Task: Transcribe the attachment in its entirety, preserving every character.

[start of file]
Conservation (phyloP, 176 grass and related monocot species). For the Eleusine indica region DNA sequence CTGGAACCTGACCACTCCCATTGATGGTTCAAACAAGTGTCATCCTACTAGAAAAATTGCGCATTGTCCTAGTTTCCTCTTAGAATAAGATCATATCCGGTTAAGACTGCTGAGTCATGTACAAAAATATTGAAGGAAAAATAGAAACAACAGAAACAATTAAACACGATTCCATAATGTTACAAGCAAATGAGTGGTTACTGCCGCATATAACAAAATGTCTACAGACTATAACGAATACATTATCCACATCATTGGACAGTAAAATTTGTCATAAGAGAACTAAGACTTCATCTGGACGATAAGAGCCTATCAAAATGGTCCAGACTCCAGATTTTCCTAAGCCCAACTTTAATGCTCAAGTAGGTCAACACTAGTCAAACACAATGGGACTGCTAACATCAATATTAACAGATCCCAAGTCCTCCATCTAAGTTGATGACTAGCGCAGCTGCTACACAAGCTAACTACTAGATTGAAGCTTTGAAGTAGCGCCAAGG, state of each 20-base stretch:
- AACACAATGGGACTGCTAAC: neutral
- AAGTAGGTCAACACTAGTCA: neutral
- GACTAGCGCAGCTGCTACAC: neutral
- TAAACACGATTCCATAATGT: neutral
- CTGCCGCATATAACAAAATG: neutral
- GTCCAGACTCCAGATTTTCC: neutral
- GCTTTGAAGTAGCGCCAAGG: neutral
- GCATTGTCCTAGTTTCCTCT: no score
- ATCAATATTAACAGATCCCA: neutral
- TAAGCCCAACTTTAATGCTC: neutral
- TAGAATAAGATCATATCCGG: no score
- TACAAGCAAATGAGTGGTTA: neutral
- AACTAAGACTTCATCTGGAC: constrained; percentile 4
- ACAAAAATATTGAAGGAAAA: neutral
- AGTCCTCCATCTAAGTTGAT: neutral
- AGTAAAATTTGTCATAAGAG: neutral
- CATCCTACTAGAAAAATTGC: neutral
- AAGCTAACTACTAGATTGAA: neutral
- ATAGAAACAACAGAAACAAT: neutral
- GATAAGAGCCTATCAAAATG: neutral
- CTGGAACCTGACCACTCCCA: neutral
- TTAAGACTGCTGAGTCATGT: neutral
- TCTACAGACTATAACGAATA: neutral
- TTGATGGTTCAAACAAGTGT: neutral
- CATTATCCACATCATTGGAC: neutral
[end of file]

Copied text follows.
Conservation (phyloP, 176 grass and related monocot species). For the Eleusine indica region DNA sequence CTGGAACCTGACCACTCCCATTGATGGTTCAAACAAGTGTCATCCTACTAGAAAAATTGCGCATTGTCCTAGTTTCCTCTTAGAATAAGATCATATCCGGTTAAGACTGCTGAGTCATGTACAAAAATATTGAAGGAAAAATAGAAACAACAGAAACAATTAAACACGATTCCATAATGTTACAAGCAAATGAGTGGTTACTGCCGCATATAACAAAATGTCTACAGACTATAACGAATACATTATCCACATCATTGGACAGTAAAATTTGTCATAAGAGAACTAAGACTTCATCTGGACGATAAGAGCCTATCAAAATGGTCCAGACTCCAGATTTTCCTAAGCCCAACTTTAATGCTCAAGTAGGTCAACACTAGTCAAACACAATGGGACTGCTAACATCAATATTAACAGATCCCAAGTCCTCCATCTAAGTTGATGACTAGCGCAGCTGCTACACAAGCTAACTACTAGATTGAAGCTTTGAAGTAGCGCCAAGG, state of each 20-base stretch:
- AACACAATGGGACTGCTAAC: neutral
- AAGTAGGTCAACACTAGTCA: neutral
- GACTAGCGCAGCTGCTACAC: neutral
- TAAACACGATTCCATAATGT: neutral
- CTGCCGCATATAACAAAATG: neutral
- GTCCAGACTCCAGATTTTCC: neutral
- GCTTTGAAGTAGCGCCAAGG: neutral
- GCATTGTCCTAGTTTCCTCT: no score
- ATCAATATTAACAGATCCCA: neutral
- TAAGCCCAACTTTAATGCTC: neutral
- TAGAATAAGATCATATCCGG: no score
- TACAAGCAAATGAGTGGTTA: neutral
- AACTAAGACTTCATCTGGAC: constrained; percentile 4
- ACAAAAATATTGAAGGAAAA: neutral
- AGTCCTCCATCTAAGTTGAT: neutral
- AGTAAAATTTGTCATAAGAG: neutral
- CATCCTACTAGAAAAATTGC: neutral
- AAGCTAACTACTAGATTGAA: neutral
- ATAGAAACAACAGAAACAAT: neutral
- GATAAGAGCCTATCAAAATG: neutral
- CTGGAACCTGACCACTCCCA: neutral
- TTAAGACTGCTGAGTCATGT: neutral
- TCTACAGACTATAACGAATA: neutral
- TTGATGGTTCAAACAAGTGT: neutral
- CATTATCCACATCATTGGAC: neutral